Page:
Gut stasis in Rabbits

By: Ellie Bates

We are a rabbit loving practice and often see cases of gut stasis.

Gut stasis is the slowing of movement of food through the intestines and as many rabbit owners know gut stasis can be life threatening and prompt treatment is required for a good outcome. This was the case for Lulu who
came to see us in February after not being herself overnight and not eating.

Common signs of gut stasis in rabbits.

1. Reduced or loss of appetite
2. Smaller droppings or no droppings at all
3. Hunched or bloated appearance
4. Lethargy
5. Grinding teeth or grunting

What can cause gut stasis and how do we treat it?

 

Gut stasis can be caused by a wide range of issues including dental disease, stress, blockage of the intestines or underlying conditions like kidney disease. Usually when examined, rabbits with gut stasis are quite painful and can have a low temperature.

Lulu presented to us with the classic signs of gut stasis so the decision was made to admit her for treatment. We found that Lulu had a high blood glucose reading. The blood glucose levels in rabbits with gut stasis can help us work out whether there is an intestinal blockage and the higher the reading the more guarded the prognosis for these cases. In Lulu’s case we felt the most likely cause of her guts stasis was a blockage of her intestines so we continued her work up with x-rays.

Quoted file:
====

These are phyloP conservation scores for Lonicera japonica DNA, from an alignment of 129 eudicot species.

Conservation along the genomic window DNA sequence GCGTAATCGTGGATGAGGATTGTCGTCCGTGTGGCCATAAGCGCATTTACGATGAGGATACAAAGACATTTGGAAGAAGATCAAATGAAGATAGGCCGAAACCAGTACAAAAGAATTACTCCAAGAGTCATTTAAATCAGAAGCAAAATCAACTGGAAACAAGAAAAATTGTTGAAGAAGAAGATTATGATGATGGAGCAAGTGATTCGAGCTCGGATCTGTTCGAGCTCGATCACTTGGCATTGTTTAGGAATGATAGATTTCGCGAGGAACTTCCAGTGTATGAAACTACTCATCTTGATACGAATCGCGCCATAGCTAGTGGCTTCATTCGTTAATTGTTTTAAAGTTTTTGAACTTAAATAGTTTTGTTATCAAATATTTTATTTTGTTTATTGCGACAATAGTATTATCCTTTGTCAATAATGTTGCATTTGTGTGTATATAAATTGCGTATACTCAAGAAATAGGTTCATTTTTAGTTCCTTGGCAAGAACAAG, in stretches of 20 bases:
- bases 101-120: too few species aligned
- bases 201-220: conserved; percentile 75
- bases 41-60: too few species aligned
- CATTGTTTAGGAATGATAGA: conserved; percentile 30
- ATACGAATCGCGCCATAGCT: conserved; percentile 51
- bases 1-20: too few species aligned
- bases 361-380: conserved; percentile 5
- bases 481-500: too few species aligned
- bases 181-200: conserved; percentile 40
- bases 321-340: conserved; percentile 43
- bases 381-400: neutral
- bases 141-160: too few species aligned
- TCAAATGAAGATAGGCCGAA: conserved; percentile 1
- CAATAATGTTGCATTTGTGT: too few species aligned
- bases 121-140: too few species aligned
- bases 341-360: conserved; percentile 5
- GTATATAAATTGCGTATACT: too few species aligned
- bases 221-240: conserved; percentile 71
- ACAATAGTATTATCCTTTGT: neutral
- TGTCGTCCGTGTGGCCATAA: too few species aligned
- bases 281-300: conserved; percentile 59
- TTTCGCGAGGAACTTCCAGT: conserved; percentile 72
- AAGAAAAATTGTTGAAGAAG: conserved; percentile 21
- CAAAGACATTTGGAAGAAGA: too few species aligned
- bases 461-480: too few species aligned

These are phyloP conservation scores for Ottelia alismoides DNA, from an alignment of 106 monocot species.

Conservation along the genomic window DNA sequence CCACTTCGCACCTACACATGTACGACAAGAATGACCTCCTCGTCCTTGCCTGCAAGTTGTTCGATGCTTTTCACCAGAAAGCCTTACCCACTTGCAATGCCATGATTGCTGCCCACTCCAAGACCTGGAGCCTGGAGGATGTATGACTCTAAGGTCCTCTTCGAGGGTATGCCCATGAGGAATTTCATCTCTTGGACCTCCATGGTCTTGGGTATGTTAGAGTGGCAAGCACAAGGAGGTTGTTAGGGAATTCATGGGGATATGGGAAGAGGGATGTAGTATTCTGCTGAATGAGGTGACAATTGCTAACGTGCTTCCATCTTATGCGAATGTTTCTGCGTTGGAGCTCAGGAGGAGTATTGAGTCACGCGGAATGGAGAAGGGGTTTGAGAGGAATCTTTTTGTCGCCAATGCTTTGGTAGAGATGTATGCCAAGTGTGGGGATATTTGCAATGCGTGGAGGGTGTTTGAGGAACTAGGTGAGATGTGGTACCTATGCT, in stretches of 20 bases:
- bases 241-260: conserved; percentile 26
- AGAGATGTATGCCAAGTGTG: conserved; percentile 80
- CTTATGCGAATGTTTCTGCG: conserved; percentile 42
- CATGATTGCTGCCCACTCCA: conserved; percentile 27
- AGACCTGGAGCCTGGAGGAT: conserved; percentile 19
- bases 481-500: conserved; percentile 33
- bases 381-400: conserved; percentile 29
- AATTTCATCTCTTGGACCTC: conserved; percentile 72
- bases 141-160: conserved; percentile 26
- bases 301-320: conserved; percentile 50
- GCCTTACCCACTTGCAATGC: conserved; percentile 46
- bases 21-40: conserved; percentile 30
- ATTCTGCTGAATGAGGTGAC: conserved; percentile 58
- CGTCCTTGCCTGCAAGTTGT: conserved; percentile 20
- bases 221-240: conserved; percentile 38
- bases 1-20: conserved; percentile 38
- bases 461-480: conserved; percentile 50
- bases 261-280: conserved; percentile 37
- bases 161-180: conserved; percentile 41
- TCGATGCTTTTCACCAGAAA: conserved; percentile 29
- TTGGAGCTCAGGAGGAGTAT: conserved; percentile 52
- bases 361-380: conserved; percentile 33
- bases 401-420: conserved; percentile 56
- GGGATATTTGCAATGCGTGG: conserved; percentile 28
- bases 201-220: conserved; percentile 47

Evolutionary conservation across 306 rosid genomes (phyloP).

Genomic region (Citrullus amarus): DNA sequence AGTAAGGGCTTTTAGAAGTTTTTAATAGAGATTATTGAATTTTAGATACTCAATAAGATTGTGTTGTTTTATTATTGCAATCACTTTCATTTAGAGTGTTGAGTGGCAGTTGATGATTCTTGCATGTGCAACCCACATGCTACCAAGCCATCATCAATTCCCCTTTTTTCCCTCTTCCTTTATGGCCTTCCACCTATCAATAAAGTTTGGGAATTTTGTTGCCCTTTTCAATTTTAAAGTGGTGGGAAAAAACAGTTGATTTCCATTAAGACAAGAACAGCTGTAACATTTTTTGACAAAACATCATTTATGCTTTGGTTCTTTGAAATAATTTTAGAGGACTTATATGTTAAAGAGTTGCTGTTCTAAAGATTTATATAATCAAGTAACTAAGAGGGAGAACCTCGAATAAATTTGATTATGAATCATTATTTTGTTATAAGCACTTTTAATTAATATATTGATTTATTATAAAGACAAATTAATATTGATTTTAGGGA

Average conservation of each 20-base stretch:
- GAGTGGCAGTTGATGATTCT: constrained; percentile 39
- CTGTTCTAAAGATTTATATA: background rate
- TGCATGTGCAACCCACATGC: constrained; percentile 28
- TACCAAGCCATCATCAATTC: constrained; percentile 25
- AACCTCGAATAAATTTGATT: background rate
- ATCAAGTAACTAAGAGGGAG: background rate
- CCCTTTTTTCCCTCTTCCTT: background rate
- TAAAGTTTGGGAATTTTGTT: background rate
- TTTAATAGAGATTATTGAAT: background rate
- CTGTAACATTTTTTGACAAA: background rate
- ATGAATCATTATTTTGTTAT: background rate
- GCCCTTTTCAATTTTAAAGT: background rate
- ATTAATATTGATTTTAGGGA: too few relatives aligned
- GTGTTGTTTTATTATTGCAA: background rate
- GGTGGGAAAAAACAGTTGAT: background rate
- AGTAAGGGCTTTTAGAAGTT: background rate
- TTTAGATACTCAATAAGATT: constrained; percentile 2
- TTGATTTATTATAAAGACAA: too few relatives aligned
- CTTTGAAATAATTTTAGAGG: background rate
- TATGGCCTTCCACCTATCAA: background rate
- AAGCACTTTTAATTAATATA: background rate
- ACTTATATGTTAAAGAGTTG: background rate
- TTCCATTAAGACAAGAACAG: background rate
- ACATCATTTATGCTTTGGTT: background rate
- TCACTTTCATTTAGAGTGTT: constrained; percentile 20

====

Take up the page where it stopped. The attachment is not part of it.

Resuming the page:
Gut stasis 1

This x-ray shows Lulu’s stomach is large and full of gas. The intestines do not have any gas in them which is concerning because the gas should pass through the intestinal system. Lulu was placed on intravenous fluid therapy – in rabbits we use a vein in their ear to give them fluids
safely.

 

Lulu was also given medication for pain relief and to help her guts start moving. The next two x-rays show how Lulu responded to treatment. We also monitored her blood glucose which started to reduce following treatment.

Gut stasis 2

Whilst she was with us our nursing team started syringe feeding Lulu because feeding can stimulate the guts to start moving. By the afternoon, Lulu had started to eat a small amount on her own

and seemed a lot brighter.

After more TLC at home overnight, Lulu was back to her normal self the next day.

Gut stasis 3

 

We loved looking after you Lulu and we’re glad she’s feeling better! At Bright Side Vets we are a silver Rabbit Friendly clinic, find out more about what that means here.

The main take home message from Lulu’s tale is that if you suspect your rabbit is eating less than normal or passing fewer faeces call us as soon as possible.

For more information you can message us on facebook anytime.

Gut stasis needs quick treatment to help your bunny!